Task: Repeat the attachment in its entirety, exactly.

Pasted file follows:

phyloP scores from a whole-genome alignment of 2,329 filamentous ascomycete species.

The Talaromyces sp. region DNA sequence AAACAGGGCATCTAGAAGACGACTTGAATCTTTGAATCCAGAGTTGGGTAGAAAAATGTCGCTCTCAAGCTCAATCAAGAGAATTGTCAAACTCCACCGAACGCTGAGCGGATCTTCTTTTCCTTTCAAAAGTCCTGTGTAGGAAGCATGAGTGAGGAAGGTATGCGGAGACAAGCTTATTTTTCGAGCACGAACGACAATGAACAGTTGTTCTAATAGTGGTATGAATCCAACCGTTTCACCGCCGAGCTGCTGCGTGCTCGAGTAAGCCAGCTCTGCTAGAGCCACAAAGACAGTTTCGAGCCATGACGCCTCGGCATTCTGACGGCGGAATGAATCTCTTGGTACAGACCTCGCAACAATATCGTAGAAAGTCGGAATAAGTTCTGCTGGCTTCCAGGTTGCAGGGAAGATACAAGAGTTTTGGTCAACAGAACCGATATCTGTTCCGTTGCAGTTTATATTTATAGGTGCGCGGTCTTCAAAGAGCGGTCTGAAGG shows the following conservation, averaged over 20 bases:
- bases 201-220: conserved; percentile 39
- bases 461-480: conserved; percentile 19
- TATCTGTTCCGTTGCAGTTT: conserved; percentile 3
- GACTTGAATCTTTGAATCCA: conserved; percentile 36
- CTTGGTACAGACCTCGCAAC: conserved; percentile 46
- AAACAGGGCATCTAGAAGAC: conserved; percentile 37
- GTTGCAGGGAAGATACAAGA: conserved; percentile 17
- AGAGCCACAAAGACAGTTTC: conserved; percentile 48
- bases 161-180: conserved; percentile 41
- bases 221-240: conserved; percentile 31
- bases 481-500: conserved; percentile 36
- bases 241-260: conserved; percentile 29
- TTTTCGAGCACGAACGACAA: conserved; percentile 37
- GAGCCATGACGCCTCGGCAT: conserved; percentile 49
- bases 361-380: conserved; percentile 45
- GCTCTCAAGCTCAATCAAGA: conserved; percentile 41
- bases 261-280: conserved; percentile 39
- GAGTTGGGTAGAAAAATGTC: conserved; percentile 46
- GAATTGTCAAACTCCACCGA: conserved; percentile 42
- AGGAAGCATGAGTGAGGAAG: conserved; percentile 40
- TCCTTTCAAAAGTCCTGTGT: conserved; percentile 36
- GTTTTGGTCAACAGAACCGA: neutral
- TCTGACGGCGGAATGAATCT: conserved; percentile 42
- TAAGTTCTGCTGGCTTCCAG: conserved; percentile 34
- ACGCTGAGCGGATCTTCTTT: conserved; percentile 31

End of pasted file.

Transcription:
phyloP scores from a whole-genome alignment of 2,329 filamentous ascomycete species.

The Talaromyces sp. region DNA sequence AAACAGGGCATCTAGAAGACGACTTGAATCTTTGAATCCAGAGTTGGGTAGAAAAATGTCGCTCTCAAGCTCAATCAAGAGAATTGTCAAACTCCACCGAACGCTGAGCGGATCTTCTTTTCCTTTCAAAAGTCCTGTGTAGGAAGCATGAGTGAGGAAGGTATGCGGAGACAAGCTTATTTTTCGAGCACGAACGACAATGAACAGTTGTTCTAATAGTGGTATGAATCCAACCGTTTCACCGCCGAGCTGCTGCGTGCTCGAGTAAGCCAGCTCTGCTAGAGCCACAAAGACAGTTTCGAGCCATGACGCCTCGGCATTCTGACGGCGGAATGAATCTCTTGGTACAGACCTCGCAACAATATCGTAGAAAGTCGGAATAAGTTCTGCTGGCTTCCAGGTTGCAGGGAAGATACAAGAGTTTTGGTCAACAGAACCGATATCTGTTCCGTTGCAGTTTATATTTATAGGTGCGCGGTCTTCAAAGAGCGGTCTGAAGG shows the following conservation, averaged over 20 bases:
- bases 201-220: conserved; percentile 39
- bases 461-480: conserved; percentile 19
- TATCTGTTCCGTTGCAGTTT: conserved; percentile 3
- GACTTGAATCTTTGAATCCA: conserved; percentile 36
- CTTGGTACAGACCTCGCAAC: conserved; percentile 46
- AAACAGGGCATCTAGAAGAC: conserved; percentile 37
- GTTGCAGGGAAGATACAAGA: conserved; percentile 17
- AGAGCCACAAAGACAGTTTC: conserved; percentile 48
- bases 161-180: conserved; percentile 41
- bases 221-240: conserved; percentile 31
- bases 481-500: conserved; percentile 36
- bases 241-260: conserved; percentile 29
- TTTTCGAGCACGAACGACAA: conserved; percentile 37
- GAGCCATGACGCCTCGGCAT: conserved; percentile 49
- bases 361-380: conserved; percentile 45
- GCTCTCAAGCTCAATCAAGA: conserved; percentile 41
- bases 261-280: conserved; percentile 39
- GAGTTGGGTAGAAAAATGTC: conserved; percentile 46
- GAATTGTCAAACTCCACCGA: conserved; percentile 42
- AGGAAGCATGAGTGAGGAAG: conserved; percentile 40
- TCCTTTCAAAAGTCCTGTGT: conserved; percentile 36
- GTTTTGGTCAACAGAACCGA: neutral
- TCTGACGGCGGAATGAATCT: conserved; percentile 42
- TAAGTTCTGCTGGCTTCCAG: conserved; percentile 34
- ACGCTGAGCGGATCTTCTTT: conserved; percentile 31